Occasionally, like once in a blue moon, when the conditions are just right, and the stars align for a nanosecond, maybe the impossible can become possible, and truly remarkable things can indeed happen. Perhaps it is because I know some of these folks a little from the Auckland music scene, and know how hard they have worked on their individual crafts and performing as musicians. Or maybe it’s because they seem good and genuine people, but I want to re-introduce you to The Beths, a group of musicians who have studied hard to become excellent players, studied music on a deep level, then through their songwriter, Elizabeth Stokes, have found a sound that somehow encapsulates their knowledge of music with something quite fresh, all packaged in a humble, honest, and introspective format that seems to have won the heart of the NZ music pop scene.
In May 2020, The Beths released I’m Not Getting Excited, first track from the band’s new ‘Jump Rope Gazers’ album which followed in July. When I heard it I did get excited, mainly because I’m Not Getting Excited is a really intelligent and interesting song, that totally warrants getting excited about. This X-Factory piece is dedicated unpacking the song in an equally self-ironic way, as musicologists sometimes do.
First of all, the clever use of incongruence with regards to the meaning of this track, described by Stokes as a response to imposter syndrome and the jinx effect in fearing the worst when things are going well. The thing is I’m Not Getting Excited is played at around 180bpm, a fast tempo for any pop song, and it sounds pretty exciting too!
The intro starts with just guitar but the band plays a single hit on beat 4+ just before the first verse starts at 12s, which returns to being only accompanied by a wash of 8th note-based guitar power chords. The thing is that the melody played at this tempo, with emphasis placed on the 4+ of every bar (see figure 1), without a band helping to keep time, for a whole chorus, is no mean feat. This band is tight and their sense of time and rhythmic awareness a testament to hours of practice in the woodshed.
Looking at the rhythm in general, this track combines the repetitive with the syncopated with some unexpected band dropouts such as at 1m58s over the lyric ‘lose it all’ (btw the prosody is not lost on me), and also over the lyric ‘goodbye’ at 2m08s, with a false ending that lasts two whole bars before the final chorus. In this case, intelligent congruence adds a layer of reserved humour, and keeps you hooked.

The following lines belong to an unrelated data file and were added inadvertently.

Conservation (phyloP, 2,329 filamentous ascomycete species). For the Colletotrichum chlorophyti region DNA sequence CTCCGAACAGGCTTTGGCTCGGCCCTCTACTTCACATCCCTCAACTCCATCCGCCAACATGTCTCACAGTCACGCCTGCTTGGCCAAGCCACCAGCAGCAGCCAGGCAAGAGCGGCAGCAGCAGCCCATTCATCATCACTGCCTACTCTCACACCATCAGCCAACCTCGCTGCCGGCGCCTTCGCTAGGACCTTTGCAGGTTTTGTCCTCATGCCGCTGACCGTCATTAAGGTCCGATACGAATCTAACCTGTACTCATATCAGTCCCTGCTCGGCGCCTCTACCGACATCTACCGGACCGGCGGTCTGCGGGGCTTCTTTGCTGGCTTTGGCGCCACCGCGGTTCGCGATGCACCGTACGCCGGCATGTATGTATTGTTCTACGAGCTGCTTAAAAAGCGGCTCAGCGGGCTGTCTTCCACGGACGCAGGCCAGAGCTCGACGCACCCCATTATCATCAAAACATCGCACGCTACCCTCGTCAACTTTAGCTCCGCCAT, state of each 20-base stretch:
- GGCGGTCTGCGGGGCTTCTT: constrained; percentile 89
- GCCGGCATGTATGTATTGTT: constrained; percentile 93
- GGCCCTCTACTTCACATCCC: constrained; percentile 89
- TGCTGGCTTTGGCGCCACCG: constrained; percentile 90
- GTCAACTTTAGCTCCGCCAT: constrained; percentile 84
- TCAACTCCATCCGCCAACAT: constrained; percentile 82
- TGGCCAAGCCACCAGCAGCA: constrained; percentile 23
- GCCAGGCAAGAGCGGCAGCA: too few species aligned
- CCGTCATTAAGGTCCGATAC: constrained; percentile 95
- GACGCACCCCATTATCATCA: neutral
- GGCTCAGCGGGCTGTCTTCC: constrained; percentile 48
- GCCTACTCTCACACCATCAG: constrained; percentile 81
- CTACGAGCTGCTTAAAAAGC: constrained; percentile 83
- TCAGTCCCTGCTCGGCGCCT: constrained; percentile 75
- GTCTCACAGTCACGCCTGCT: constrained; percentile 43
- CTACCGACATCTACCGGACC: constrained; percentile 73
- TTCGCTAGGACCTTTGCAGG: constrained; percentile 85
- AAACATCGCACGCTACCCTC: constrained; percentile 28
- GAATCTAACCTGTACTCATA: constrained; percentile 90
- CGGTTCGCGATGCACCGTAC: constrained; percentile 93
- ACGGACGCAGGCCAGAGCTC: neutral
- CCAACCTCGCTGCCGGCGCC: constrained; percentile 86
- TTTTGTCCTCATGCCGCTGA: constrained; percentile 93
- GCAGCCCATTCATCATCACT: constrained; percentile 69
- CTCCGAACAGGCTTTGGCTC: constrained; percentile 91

Next let’s look at the melody in the verse. It starts with the ubiquitous major pentatonic scale (G) then soon transitions to a G Mixolydian mode with melodic emphasis placed on the flattened 7th in bars 3, 4, 5 and 6. At bar 4 and 5 over the lyrics ‘in’ and ‘learn’ the melody spells a sixth, an unusual note choice for a mainstream pop tune, more reminiscent perhaps of a melody found in a Brazilian Bossa Nova, as is the syncopated rhythmic phrasing found in the melody come to mention it. Furthermore, melodic contour found in the verse uses a combination of guide tones (3rds and 7ths) and unexpected leaps, an ‘excited’ melody if you will, containing both conjunct and disjunct properties. This is also unusual for a pop melody, and to me, it demonstrates an understanding of the importance of shape and contour in melody generally.
The chorus (see Fgure 2), as one might expect, has a little more harmonic movement using D and C major (5th and 4th chords respectively) at bars 13-15, and also modal interchange is employed at bar 16, borrowing a chord from the parallel minor 3rd chord – Bb major, adding a pinch of non-diatonic spice. More melodic prosody occurs during bars 16-17 as the melody becomes less dense over the lyrics ‘fading away’, and finally more melodic intelligence with a melismatic phrase over the word ‘away’, enclosing of the root note (G).
Other tensions evident in the chorus are the use of an 11th (G) at bar 13 over a D chord, normally a ‘handle with care’ note, and the deliberate blurring of the lyrics at the beginning of each phrase connoting an ‘other worldly’ feel.
Not wanting to sound too much like a fanboy, I am totally into I’m Not Getting Excited, a song that showcases the musicality and creativity of a band who are truly deserving, through dedication to their craft, hard work, creativity, introspection and flair.
Dr Mark Baynes is Programme Leader for the Bachelor of Musical Arts degree at MAINZ, Auckland; a degree program that fosters students’ ability to find their own musical voice, culminating with the creation of a capstone project such as an album, film score or music for game audio. For more information visit mainz.ac.nz